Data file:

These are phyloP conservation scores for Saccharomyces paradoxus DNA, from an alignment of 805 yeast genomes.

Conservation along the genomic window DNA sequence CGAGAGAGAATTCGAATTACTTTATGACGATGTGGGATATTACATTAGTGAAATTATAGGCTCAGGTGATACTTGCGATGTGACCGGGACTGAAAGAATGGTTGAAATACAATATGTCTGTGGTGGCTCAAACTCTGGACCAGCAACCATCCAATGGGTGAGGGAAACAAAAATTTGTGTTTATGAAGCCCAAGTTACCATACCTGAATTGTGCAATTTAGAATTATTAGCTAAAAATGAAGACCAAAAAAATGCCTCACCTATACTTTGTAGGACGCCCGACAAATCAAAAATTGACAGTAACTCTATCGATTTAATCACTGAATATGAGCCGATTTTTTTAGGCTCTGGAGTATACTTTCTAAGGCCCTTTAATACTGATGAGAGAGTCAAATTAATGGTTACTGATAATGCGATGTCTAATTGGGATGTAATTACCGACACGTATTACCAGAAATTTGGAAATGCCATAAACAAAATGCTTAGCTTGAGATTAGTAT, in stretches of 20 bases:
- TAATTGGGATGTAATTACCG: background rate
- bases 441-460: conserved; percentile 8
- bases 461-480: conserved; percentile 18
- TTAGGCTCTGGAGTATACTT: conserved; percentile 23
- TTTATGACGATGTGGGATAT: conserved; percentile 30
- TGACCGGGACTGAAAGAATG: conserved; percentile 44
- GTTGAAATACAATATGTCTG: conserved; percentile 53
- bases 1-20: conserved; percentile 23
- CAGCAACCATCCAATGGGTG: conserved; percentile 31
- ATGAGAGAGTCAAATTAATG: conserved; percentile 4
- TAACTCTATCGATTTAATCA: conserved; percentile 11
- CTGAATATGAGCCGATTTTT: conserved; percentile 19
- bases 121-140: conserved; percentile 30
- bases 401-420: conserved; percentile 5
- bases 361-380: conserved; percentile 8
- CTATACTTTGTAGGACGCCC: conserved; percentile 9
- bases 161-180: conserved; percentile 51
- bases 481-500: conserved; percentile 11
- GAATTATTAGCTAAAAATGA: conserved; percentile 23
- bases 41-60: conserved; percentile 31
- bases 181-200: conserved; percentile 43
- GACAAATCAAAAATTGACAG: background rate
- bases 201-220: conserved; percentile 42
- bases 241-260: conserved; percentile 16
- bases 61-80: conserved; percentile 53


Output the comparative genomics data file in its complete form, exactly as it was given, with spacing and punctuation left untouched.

These are phyloP conservation scores for Saccharomyces paradoxus DNA, from an alignment of 805 yeast genomes.

Conservation along the genomic window DNA sequence CGAGAGAGAATTCGAATTACTTTATGACGATGTGGGATATTACATTAGTGAAATTATAGGCTCAGGTGATACTTGCGATGTGACCGGGACTGAAAGAATGGTTGAAATACAATATGTCTGTGGTGGCTCAAACTCTGGACCAGCAACCATCCAATGGGTGAGGGAAACAAAAATTTGTGTTTATGAAGCCCAAGTTACCATACCTGAATTGTGCAATTTAGAATTATTAGCTAAAAATGAAGACCAAAAAAATGCCTCACCTATACTTTGTAGGACGCCCGACAAATCAAAAATTGACAGTAACTCTATCGATTTAATCACTGAATATGAGCCGATTTTTTTAGGCTCTGGAGTATACTTTCTAAGGCCCTTTAATACTGATGAGAGAGTCAAATTAATGGTTACTGATAATGCGATGTCTAATTGGGATGTAATTACCGACACGTATTACCAGAAATTTGGAAATGCCATAAACAAAATGCTTAGCTTGAGATTAGTAT, in stretches of 20 bases:
- TAATTGGGATGTAATTACCG: background rate
- bases 441-460: conserved; percentile 8
- bases 461-480: conserved; percentile 18
- TTAGGCTCTGGAGTATACTT: conserved; percentile 23
- TTTATGACGATGTGGGATAT: conserved; percentile 30
- TGACCGGGACTGAAAGAATG: conserved; percentile 44
- GTTGAAATACAATATGTCTG: conserved; percentile 53
- bases 1-20: conserved; percentile 23
- CAGCAACCATCCAATGGGTG: conserved; percentile 31
- ATGAGAGAGTCAAATTAATG: conserved; percentile 4
- TAACTCTATCGATTTAATCA: conserved; percentile 11
- CTGAATATGAGCCGATTTTT: conserved; percentile 19
- bases 121-140: conserved; percentile 30
- bases 401-420: conserved; percentile 5
- bases 361-380: conserved; percentile 8
- CTATACTTTGTAGGACGCCC: conserved; percentile 9
- bases 161-180: conserved; percentile 51
- bases 481-500: conserved; percentile 11
- GAATTATTAGCTAAAAATGA: conserved; percentile 23
- bases 41-60: conserved; percentile 31
- bases 181-200: conserved; percentile 43
- GACAAATCAAAAATTGACAG: background rate
- bases 201-220: conserved; percentile 42
- bases 241-260: conserved; percentile 16
- bases 61-80: conserved; percentile 53